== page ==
November 1 is All Saints, a day to remember those who have died and gone before us. But before each person dies, of course, they must face the end of life. It is a common misperception that people in life’s final stages are constantly cared for by professionals. In reality, whether at home or in a facility, the vast majority of care and companionship will come from family and friends; and indeed many of us at Sanctuary have already found ourselves in the caring role.
Few of us are professionally trained for it, and we don’t need to be; this is the work of love. Even so, it can be helpful to have some basic questions and concepts in mind. What follows, then, is some standard guidance I provide to those who are accompanying someone on their final journey. Perhaps it will be useful to you some day.
The gift of presence
More than anything, people need to be seen and acknowledged. They don’t need advice or solutions; instead, they need their lives witnessed to; they need companionship. And so our fundamental work is simply to show up. Simply by being a quiet attentive presence, perhaps listening to their story, perhaps sitting with their grief and fear, we make space for people’s internal resources to emerge, the resources which will carry them through. In a world of expertise, it feels small and foolish; yet the gift of our loving presence is the greatest gift we can give.
Questions to ask patients
Of course, nearing the end of life is often also a medical situation, and we live in an age when much can be done to prolong life. However, medical intervention is not always wise. Rather than asking doctors what can be done, Atul Gawande suggests that we talk with our loved ones about what’s most important. Few dying people want life at any cost. Instead, they want to live in a way which shows continuity with their personal history; which limits their suffering; which strengthens relationships; and which leads to a sense that their life is complete.
Therefore, when faced with medical questions, we need to find out what our loved ones are willing to put up with, and what what they are no longer willing to sacrifice, as their condition progresses. Gawande suggests asking:
- What is your understanding of what is happening to you?
- What are your fears if that should happen?
- What are your goals if your condition worsens?
- What trade-offs are you willing to make and not willing to make to try and stop what is happening?
In other words, our aim is not to prolong life indefinitely, but to maintain the integrity of life. This usually includes a combination of medical treatment and, at some stage, palliative care. But given the choice, how do we decide which treatments to undergo?
Questions to ask doctors
When it comes to medical treatment, David Kuhl suggests asking doctors the following questions:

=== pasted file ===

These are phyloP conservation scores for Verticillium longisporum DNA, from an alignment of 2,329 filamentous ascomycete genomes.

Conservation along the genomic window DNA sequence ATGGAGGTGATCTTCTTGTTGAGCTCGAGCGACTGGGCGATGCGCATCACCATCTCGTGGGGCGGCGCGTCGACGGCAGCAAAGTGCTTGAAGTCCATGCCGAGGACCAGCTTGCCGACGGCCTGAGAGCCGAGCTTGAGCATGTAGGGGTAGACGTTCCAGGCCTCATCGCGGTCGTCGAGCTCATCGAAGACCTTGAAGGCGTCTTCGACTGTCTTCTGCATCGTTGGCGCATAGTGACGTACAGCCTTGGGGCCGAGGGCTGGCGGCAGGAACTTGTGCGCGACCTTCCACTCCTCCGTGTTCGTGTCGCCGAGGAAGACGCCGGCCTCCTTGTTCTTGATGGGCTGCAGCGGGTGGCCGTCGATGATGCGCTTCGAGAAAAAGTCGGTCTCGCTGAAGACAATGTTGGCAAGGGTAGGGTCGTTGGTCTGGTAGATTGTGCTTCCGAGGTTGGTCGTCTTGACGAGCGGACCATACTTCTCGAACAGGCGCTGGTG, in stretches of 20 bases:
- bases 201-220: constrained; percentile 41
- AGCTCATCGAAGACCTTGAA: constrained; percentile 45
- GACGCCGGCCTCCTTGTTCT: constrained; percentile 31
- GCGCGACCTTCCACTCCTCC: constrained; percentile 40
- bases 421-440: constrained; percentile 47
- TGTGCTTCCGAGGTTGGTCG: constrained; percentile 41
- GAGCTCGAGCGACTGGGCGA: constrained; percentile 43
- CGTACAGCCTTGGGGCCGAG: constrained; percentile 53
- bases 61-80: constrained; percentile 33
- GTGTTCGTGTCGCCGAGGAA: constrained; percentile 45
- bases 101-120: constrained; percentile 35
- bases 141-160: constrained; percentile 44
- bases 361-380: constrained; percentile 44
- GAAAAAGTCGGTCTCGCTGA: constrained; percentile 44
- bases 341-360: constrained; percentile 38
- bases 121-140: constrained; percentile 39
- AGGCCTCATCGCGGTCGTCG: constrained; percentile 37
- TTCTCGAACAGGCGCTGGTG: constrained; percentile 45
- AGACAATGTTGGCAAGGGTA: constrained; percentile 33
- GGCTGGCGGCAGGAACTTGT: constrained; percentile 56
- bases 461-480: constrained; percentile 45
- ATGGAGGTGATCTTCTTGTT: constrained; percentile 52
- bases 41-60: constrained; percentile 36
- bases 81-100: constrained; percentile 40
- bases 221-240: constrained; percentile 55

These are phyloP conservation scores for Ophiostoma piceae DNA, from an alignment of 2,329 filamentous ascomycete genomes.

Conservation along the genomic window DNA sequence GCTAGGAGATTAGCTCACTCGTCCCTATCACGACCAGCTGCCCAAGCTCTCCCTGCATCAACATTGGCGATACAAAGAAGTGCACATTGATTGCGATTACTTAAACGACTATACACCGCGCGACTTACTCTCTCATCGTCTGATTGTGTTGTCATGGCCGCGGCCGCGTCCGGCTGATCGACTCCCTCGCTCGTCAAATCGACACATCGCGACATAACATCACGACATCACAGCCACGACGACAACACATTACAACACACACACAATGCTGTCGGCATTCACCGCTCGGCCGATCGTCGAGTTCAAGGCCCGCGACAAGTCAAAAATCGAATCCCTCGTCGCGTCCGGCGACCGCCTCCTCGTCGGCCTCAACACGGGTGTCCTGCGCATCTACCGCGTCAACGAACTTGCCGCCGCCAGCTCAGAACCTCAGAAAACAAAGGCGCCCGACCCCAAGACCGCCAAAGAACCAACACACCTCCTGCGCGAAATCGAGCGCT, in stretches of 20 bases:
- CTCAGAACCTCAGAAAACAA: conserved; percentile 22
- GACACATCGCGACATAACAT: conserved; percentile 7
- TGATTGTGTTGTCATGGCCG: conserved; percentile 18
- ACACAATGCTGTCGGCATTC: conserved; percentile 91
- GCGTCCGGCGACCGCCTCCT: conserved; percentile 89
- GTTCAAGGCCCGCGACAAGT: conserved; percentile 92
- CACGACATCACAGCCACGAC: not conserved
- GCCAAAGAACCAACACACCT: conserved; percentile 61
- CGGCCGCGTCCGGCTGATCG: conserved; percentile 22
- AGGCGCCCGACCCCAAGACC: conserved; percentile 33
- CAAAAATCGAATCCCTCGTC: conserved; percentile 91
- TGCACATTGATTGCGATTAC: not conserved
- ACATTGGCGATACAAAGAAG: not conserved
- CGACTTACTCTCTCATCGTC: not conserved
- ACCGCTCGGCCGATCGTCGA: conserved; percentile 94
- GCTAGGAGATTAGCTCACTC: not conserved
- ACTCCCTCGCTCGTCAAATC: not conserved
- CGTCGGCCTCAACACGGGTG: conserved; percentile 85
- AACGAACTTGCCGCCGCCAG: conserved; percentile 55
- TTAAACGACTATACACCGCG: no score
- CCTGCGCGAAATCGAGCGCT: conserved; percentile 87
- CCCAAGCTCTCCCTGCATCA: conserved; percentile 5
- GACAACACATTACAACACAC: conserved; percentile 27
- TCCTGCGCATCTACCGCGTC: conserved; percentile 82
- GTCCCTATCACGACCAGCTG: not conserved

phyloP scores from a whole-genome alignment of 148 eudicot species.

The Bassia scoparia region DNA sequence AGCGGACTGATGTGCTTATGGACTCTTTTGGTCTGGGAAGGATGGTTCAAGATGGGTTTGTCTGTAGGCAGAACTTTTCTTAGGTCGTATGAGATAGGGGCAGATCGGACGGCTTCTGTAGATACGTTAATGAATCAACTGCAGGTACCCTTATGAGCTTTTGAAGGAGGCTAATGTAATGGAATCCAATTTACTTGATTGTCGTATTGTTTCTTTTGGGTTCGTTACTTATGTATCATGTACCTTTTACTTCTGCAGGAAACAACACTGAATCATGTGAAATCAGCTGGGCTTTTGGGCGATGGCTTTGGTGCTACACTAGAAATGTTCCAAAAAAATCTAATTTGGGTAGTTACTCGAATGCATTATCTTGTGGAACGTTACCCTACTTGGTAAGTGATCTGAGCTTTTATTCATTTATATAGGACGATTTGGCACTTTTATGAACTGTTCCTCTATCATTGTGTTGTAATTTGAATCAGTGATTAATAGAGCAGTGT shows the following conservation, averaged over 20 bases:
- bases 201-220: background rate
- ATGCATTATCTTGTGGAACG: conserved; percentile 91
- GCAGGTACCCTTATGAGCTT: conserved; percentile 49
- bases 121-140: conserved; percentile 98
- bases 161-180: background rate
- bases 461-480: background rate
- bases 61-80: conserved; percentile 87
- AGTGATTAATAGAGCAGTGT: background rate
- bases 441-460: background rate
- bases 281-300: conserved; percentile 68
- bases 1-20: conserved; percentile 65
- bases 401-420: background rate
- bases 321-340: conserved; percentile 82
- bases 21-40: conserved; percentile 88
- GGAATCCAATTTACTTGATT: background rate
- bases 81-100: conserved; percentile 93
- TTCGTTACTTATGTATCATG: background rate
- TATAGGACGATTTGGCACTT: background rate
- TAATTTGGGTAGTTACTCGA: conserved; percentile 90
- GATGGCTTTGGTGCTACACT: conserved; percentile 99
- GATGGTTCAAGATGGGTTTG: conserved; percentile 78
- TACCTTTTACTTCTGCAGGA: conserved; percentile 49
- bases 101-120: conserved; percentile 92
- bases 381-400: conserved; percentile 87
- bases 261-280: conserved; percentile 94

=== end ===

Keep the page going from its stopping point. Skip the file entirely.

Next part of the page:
- What can I expect following treatment X?
- What can I expect if I choose not to have that treatment?
- What is the recovery period, and how tired will I be? (Will I have the energy to do the things I want to do?)
- If I choose not to have this treatment now, is it an option at another time?
- If I choose not to have this treatment, who will provide medical care as my disease progresses?
Like almost everyone in this field, Kuhl emphasizes not the prolongation of life, but the importance of a life lived with meaning until the end.
The things most people need to do / say
In the process of dying, many people take on what’s called the ‘dying role.’ To quote Gawande, this is a time in which people seek to “share memories, pass on wisdom and keepsakes, settle relationships, establish their legacies, make peace with God, and ensure that those who are left behind will be okay.” If we are with someone who is going through this process, we do well to make space for, and perhaps facilitate, these activities.
In particular, as people settle relationships they frequently long to say or hear these words:
- Thank you
- I forgive you
- Please forgive me
- I love you
You will know if and when such conversations are appropriate by following your loved one’s lead.
Of course, these comments are simply broad brushstrokes; but they draw from both research and my personal experience as to what is important. For more practical guidance, I recommend the eminently readable Living and Dying with Style by local doctor, Eric Fairbanks. You can download it for free from the Warrnambool Hospice website here. I also have a little collection of Bible readings and prayers appropriate to share with those who are very ill. If you would like a copy, please let me know.
Emailed to Sanctuary, 12 October 2022 © Sanctuary, 2022. Suggestions draw from Atul Gawande. Being Mortal. Illness, Medicine, and What Matters in the End (London: Profile Books, 2014); David Kuhl, What Dying People Want. Practical Wisdom for the End of Life (Sydney: ABC Books, 2002); and Parker J. Palmer. The Gift of Presence, the Perils of Advice (read it here). Photo by Madeleine Peters. Sanctuary is based on Peek Wurrung country. Full acknowledgement of country here.
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